Controlling Confounding

     To assure the validity of epidemiologic studies confounding needs to be controlled. Whereas selection bias occurs primarily in the design stage of a study and measurement bias in the data collection stage, confounding takes place mainly in the analysis phase. Confounding can be controlled, however, in either the design or analysis stages of a study. In the design stage, restriction, matching, or random allocation may be used to reduce the potential for confounding. In the analysis stage, various statistical procedures can be applied to adjust or control for potential confounding after the fact, as mentioned previously. These methods include stratification and multivariable analysis and are discussed in subsequent chapters dealing with the specific epidemiologic study designs.
     Restriction involves limiting the study subjects to those with certain characteristics. For example, if the sample is limited to women only, then differences in sex can not confound an association. Similarly, if a study of the effect or cigarette smoking on motor vehicle injuries is limited to nondrinkers, then alcohol consumption can not possibly confound an association between these variables. Other factors, such as risk taking, however, may still be confounders. Obviously, restriction as a method of controlling confounding has its limits. If many potential confounders exit, the study would have to be so restricted that it might be difficult to find a sufficient number of participants. Also, restriction can limit the external validity of a study. A study restricted to women, for example, may not be generalizable to populations including men.
     Matching attempts to produce study and comparison groups that rare similar with regard to potential confounders. Pair matching, for example, uses study and comparison subjects who have the same characteristics on selected variables. This is illustrated in a case-control study that pair matches for age, sex, and smoking status. For each case, a corresponding control is selected who is also between 20 and 24 years old, a male, and a nonsmoker, then a control is selected who is also between 20 and 24 years old, a male, and a nonsmoker, and so on. The individually matched cases and controls are treated as pairs in the analysis phase.
     Like restriction, matching has its limits. Matching on more than four five characteristics can become very tedious because many potential subjects may have to be considered in finding ones who meet the criteria. It would be very difficult, for instance, to locate many 55-59-year-old males who have type AB negative blood and live at home taking care of triplets. Another disadvantage of matching is a loss of information. For example, if one subject in a matched pair does not respond to a study questionnaire, the other paired subject has to be excluded from the analysis. Also, the variables for which matching wan performed can not be examined for their relationship to the study outcome. Thus, if one matches for age, its role can not be examined in the study.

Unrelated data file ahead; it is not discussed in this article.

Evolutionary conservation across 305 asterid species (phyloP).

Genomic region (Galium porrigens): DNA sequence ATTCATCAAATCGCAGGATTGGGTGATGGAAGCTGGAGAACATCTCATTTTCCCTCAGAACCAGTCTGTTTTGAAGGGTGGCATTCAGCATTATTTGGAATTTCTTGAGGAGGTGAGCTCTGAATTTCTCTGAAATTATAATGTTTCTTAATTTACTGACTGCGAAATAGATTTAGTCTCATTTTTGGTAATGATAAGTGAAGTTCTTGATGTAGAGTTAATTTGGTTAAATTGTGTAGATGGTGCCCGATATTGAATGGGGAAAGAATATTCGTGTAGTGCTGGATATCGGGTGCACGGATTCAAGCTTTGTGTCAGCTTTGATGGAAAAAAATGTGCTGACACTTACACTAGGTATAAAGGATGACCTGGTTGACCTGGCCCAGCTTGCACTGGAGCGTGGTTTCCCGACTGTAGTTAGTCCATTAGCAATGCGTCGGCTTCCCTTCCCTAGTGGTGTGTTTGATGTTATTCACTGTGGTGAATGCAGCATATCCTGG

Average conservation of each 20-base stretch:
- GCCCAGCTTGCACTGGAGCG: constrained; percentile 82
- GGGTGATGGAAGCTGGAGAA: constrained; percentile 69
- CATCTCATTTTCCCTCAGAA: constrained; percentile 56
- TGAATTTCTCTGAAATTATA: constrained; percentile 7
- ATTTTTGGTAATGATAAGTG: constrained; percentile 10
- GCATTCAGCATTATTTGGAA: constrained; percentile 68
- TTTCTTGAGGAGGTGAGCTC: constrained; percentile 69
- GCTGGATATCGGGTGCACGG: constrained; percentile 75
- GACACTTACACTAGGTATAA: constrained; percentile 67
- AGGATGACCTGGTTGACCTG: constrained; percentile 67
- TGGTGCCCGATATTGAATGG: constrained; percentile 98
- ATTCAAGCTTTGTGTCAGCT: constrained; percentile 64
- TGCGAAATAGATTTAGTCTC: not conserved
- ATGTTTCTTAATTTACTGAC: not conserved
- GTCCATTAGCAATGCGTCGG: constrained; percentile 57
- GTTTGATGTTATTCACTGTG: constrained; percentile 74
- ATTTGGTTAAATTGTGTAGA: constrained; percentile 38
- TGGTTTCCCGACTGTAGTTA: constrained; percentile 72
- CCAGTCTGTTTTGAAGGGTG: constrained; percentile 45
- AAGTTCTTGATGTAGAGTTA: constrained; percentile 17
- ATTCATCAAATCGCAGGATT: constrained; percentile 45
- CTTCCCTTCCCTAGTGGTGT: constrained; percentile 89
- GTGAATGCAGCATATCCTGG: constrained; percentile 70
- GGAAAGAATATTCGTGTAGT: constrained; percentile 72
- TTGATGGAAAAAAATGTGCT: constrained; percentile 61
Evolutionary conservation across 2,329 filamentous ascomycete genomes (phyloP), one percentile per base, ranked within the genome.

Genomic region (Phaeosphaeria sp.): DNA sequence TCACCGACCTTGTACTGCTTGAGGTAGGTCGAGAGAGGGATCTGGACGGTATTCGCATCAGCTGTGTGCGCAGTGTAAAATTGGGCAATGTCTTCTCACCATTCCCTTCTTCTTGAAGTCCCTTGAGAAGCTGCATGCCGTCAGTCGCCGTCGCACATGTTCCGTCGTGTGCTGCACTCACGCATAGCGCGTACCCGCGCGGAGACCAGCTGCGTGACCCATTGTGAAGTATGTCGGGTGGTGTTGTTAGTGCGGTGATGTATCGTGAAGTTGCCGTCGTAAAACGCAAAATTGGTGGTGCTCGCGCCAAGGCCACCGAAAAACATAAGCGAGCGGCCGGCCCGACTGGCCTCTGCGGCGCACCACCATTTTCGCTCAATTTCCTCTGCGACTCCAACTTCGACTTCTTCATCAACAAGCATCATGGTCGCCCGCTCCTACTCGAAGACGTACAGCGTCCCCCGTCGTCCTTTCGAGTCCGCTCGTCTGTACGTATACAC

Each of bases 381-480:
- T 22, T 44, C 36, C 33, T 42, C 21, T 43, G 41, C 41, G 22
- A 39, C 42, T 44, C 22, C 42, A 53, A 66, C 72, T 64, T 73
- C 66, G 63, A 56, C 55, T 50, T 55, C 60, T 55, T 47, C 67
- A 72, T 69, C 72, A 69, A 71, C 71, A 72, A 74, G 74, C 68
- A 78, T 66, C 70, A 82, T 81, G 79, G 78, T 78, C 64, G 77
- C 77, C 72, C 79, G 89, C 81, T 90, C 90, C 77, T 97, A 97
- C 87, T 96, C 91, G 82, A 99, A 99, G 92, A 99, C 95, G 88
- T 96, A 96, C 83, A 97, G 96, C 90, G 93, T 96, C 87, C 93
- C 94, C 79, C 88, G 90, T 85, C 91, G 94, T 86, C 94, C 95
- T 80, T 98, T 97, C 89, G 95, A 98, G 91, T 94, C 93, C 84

Another form of matching, known as frequency matching, relies on obtaining similar frequencies of the matched variables in the study and comparison groups. For example, if 25% of the subjects in the exposed group in a prospective cohort study are females, and if sex is considered a potential confounder, then the investigator seeks to obtain 25% females in the unexposed group. The goal of frequency matching is to assure that the study and comparison groups are similar with respect to the distribution of potential confounders. Frequency matching, however, does not assure that the study and comparison groups are similar with respect to the distribution of potential confounders. Frequency matching, however, does not assure as precise a comparison as pair matching, and some subgroups created during the analysis phase may differ substantially in the frequencies of potential confounders; therefore, it is still important to adjust for potential confounding in studies using frequency matching.

    In randomized controlled trials, and some community trials, confounding is controlled in the design stage by random allocation. Random allocation refers to the assignment of study subjects to either experimental or control groups using random methods. This technique tends to eliminate confounding by increasing the probability that the groups being compared are similar with regard to the distribution of incidental factors that might confound an association.

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